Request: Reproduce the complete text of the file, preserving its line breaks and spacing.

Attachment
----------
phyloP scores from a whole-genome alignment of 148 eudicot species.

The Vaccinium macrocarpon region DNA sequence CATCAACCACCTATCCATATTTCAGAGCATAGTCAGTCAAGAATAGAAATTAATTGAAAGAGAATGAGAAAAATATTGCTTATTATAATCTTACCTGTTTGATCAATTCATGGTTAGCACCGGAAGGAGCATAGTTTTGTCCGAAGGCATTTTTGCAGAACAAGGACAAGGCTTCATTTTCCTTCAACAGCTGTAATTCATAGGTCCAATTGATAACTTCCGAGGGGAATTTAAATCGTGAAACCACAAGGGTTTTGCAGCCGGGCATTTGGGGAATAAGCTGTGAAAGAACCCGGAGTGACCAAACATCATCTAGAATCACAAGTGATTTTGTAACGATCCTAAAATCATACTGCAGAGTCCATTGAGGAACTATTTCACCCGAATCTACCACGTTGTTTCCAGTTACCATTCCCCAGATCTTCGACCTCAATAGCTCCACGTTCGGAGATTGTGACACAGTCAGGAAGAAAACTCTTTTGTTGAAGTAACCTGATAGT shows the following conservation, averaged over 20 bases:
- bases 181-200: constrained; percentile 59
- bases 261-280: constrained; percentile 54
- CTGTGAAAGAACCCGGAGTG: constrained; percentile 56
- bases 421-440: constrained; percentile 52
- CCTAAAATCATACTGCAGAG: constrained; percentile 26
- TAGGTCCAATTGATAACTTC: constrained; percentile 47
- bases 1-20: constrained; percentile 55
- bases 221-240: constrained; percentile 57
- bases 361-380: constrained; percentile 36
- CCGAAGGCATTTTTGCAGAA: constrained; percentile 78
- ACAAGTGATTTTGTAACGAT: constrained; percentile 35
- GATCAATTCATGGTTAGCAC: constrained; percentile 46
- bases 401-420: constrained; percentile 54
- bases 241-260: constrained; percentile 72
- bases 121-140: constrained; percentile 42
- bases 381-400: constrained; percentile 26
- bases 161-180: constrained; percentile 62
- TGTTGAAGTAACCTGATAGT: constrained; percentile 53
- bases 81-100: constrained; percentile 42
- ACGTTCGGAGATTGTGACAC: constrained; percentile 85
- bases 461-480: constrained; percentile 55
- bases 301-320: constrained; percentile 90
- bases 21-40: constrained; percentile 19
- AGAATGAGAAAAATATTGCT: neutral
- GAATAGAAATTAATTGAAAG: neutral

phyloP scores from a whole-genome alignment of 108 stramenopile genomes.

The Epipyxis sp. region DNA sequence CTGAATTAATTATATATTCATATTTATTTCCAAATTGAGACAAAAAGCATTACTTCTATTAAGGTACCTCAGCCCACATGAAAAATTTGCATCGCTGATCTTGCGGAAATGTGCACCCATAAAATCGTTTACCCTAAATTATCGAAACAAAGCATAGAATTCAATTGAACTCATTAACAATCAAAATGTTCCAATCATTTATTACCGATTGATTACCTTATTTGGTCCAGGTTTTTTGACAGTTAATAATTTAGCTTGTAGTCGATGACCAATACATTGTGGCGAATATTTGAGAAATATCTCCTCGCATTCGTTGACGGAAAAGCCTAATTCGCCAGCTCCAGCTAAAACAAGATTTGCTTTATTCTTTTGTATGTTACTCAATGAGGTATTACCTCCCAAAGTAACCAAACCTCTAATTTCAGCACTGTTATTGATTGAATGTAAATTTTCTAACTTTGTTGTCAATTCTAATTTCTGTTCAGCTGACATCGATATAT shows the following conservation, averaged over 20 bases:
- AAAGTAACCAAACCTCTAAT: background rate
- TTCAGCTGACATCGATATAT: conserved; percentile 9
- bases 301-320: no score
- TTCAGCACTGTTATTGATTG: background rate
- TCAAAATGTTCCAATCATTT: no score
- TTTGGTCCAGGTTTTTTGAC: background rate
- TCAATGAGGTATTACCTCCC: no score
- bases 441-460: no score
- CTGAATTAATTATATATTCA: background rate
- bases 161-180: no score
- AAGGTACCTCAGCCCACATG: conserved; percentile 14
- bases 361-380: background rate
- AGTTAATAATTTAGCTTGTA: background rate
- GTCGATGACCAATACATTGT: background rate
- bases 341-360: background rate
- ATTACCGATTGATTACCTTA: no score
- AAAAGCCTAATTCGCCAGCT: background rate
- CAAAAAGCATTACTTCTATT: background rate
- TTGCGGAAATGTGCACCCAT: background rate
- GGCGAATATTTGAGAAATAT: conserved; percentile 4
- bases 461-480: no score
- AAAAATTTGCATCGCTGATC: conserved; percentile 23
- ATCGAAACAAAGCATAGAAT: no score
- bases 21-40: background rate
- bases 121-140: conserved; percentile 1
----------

phyloP scores from a whole-genome alignment of 148 eudicot species.

The Vaccinium macrocarpon region DNA sequence CATCAACCACCTATCCATATTTCAGAGCATAGTCAGTCAAGAATAGAAATTAATTGAAAGAGAATGAGAAAAATATTGCTTATTATAATCTTACCTGTTTGATCAATTCATGGTTAGCACCGGAAGGAGCATAGTTTTGTCCGAAGGCATTTTTGCAGAACAAGGACAAGGCTTCATTTTCCTTCAACAGCTGTAATTCATAGGTCCAATTGATAACTTCCGAGGGGAATTTAAATCGTGAAACCACAAGGGTTTTGCAGCCGGGCATTTGGGGAATAAGCTGTGAAAGAACCCGGAGTGACCAAACATCATCTAGAATCACAAGTGATTTTGTAACGATCCTAAAATCATACTGCAGAGTCCATTGAGGAACTATTTCACCCGAATCTACCACGTTGTTTCCAGTTACCATTCCCCAGATCTTCGACCTCAATAGCTCCACGTTCGGAGATTGTGACACAGTCAGGAAGAAAACTCTTTTGTTGAAGTAACCTGATAGT shows the following conservation, averaged over 20 bases:
- bases 181-200: constrained; percentile 59
- bases 261-280: constrained; percentile 54
- CTGTGAAAGAACCCGGAGTG: constrained; percentile 56
- bases 421-440: constrained; percentile 52
- CCTAAAATCATACTGCAGAG: constrained; percentile 26
- TAGGTCCAATTGATAACTTC: constrained; percentile 47
- bases 1-20: constrained; percentile 55
- bases 221-240: constrained; percentile 57
- bases 361-380: constrained; percentile 36
- CCGAAGGCATTTTTGCAGAA: constrained; percentile 78
- ACAAGTGATTTTGTAACGAT: constrained; percentile 35
- GATCAATTCATGGTTAGCAC: constrained; percentile 46
- bases 401-420: constrained; percentile 54
- bases 241-260: constrained; percentile 72
- bases 121-140: constrained; percentile 42
- bases 381-400: constrained; percentile 26
- bases 161-180: constrained; percentile 62
- TGTTGAAGTAACCTGATAGT: constrained; percentile 53
- bases 81-100: constrained; percentile 42
- ACGTTCGGAGATTGTGACAC: constrained; percentile 85
- bases 461-480: constrained; percentile 55
- bases 301-320: constrained; percentile 90
- bases 21-40: constrained; percentile 19
- AGAATGAGAAAAATATTGCT: neutral
- GAATAGAAATTAATTGAAAG: neutral

phyloP scores from a whole-genome alignment of 108 stramenopile genomes.

The Epipyxis sp. region DNA sequence CTGAATTAATTATATATTCATATTTATTTCCAAATTGAGACAAAAAGCATTACTTCTATTAAGGTACCTCAGCCCACATGAAAAATTTGCATCGCTGATCTTGCGGAAATGTGCACCCATAAAATCGTTTACCCTAAATTATCGAAACAAAGCATAGAATTCAATTGAACTCATTAACAATCAAAATGTTCCAATCATTTATTACCGATTGATTACCTTATTTGGTCCAGGTTTTTTGACAGTTAATAATTTAGCTTGTAGTCGATGACCAATACATTGTGGCGAATATTTGAGAAATATCTCCTCGCATTCGTTGACGGAAAAGCCTAATTCGCCAGCTCCAGCTAAAACAAGATTTGCTTTATTCTTTTGTATGTTACTCAATGAGGTATTACCTCCCAAAGTAACCAAACCTCTAATTTCAGCACTGTTATTGATTGAATGTAAATTTTCTAACTTTGTTGTCAATTCTAATTTCTGTTCAGCTGACATCGATATAT shows the following conservation, averaged over 20 bases:
- AAAGTAACCAAACCTCTAAT: background rate
- TTCAGCTGACATCGATATAT: conserved; percentile 9
- bases 301-320: no score
- TTCAGCACTGTTATTGATTG: background rate
- TCAAAATGTTCCAATCATTT: no score
- TTTGGTCCAGGTTTTTTGAC: background rate
- TCAATGAGGTATTACCTCCC: no score
- bases 441-460: no score
- CTGAATTAATTATATATTCA: background rate
- bases 161-180: no score
- AAGGTACCTCAGCCCACATG: conserved; percentile 14
- bases 361-380: background rate
- AGTTAATAATTTAGCTTGTA: background rate
- GTCGATGACCAATACATTGT: background rate
- bases 341-360: background rate
- ATTACCGATTGATTACCTTA: no score
- AAAAGCCTAATTCGCCAGCT: background rate
- CAAAAAGCATTACTTCTATT: background rate
- TTGCGGAAATGTGCACCCAT: background rate
- GGCGAATATTTGAGAAATAT: conserved; percentile 4
- bases 461-480: no score
- AAAAATTTGCATCGCTGATC: conserved; percentile 23
- ATCGAAACAAAGCATAGAAT: no score
- bases 21-40: background rate
- bases 121-140: conserved; percentile 1